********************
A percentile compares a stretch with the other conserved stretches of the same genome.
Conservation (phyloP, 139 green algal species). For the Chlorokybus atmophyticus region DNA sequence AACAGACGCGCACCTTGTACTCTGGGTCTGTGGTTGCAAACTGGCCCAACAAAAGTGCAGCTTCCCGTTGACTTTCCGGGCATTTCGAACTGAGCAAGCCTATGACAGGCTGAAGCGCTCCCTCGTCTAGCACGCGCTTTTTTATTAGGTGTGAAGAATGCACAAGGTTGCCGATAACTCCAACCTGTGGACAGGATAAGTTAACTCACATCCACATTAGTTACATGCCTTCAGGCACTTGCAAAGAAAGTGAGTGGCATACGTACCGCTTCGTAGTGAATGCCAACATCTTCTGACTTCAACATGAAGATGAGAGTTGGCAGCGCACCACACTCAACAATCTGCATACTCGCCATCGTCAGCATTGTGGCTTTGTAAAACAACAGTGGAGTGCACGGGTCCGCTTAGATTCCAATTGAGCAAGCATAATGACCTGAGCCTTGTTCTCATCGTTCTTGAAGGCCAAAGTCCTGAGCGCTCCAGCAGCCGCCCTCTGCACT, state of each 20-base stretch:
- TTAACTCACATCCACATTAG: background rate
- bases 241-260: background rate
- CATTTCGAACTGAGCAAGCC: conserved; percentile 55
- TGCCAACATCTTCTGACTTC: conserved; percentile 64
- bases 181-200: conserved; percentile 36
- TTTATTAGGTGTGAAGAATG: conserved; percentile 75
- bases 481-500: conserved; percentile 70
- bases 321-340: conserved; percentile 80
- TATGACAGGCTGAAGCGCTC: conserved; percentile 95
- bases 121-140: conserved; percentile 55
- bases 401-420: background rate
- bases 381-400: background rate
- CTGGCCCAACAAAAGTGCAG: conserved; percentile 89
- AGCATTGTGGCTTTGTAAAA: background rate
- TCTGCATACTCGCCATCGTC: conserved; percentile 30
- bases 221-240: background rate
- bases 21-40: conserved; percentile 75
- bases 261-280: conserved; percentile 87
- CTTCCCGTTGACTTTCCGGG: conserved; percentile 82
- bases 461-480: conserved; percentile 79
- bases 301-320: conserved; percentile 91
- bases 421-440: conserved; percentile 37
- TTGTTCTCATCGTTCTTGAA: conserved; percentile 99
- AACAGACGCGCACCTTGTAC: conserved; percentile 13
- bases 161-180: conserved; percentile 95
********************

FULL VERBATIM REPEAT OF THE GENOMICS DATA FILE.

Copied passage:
A percentile compares a stretch with the other conserved stretches of the same genome.
Conservation (phyloP, 139 green algal species). For the Chlorokybus atmophyticus region DNA sequence AACAGACGCGCACCTTGTACTCTGGGTCTGTGGTTGCAAACTGGCCCAACAAAAGTGCAGCTTCCCGTTGACTTTCCGGGCATTTCGAACTGAGCAAGCCTATGACAGGCTGAAGCGCTCCCTCGTCTAGCACGCGCTTTTTTATTAGGTGTGAAGAATGCACAAGGTTGCCGATAACTCCAACCTGTGGACAGGATAAGTTAACTCACATCCACATTAGTTACATGCCTTCAGGCACTTGCAAAGAAAGTGAGTGGCATACGTACCGCTTCGTAGTGAATGCCAACATCTTCTGACTTCAACATGAAGATGAGAGTTGGCAGCGCACCACACTCAACAATCTGCATACTCGCCATCGTCAGCATTGTGGCTTTGTAAAACAACAGTGGAGTGCACGGGTCCGCTTAGATTCCAATTGAGCAAGCATAATGACCTGAGCCTTGTTCTCATCGTTCTTGAAGGCCAAAGTCCTGAGCGCTCCAGCAGCCGCCCTCTGCACT, state of each 20-base stretch:
- TTAACTCACATCCACATTAG: background rate
- bases 241-260: background rate
- CATTTCGAACTGAGCAAGCC: conserved; percentile 55
- TGCCAACATCTTCTGACTTC: conserved; percentile 64
- bases 181-200: conserved; percentile 36
- TTTATTAGGTGTGAAGAATG: conserved; percentile 75
- bases 481-500: conserved; percentile 70
- bases 321-340: conserved; percentile 80
- TATGACAGGCTGAAGCGCTC: conserved; percentile 95
- bases 121-140: conserved; percentile 55
- bases 401-420: background rate
- bases 381-400: background rate
- CTGGCCCAACAAAAGTGCAG: conserved; percentile 89
- AGCATTGTGGCTTTGTAAAA: background rate
- TCTGCATACTCGCCATCGTC: conserved; percentile 30
- bases 221-240: background rate
- bases 21-40: conserved; percentile 75
- bases 261-280: conserved; percentile 87
- CTTCCCGTTGACTTTCCGGG: conserved; percentile 82
- bases 461-480: conserved; percentile 79
- bases 301-320: conserved; percentile 91
- bases 421-440: conserved; percentile 37
- TTGTTCTCATCGTTCTTGAA: conserved; percentile 99
- AACAGACGCGCACCTTGTAC: conserved; percentile 13
- bases 161-180: conserved; percentile 95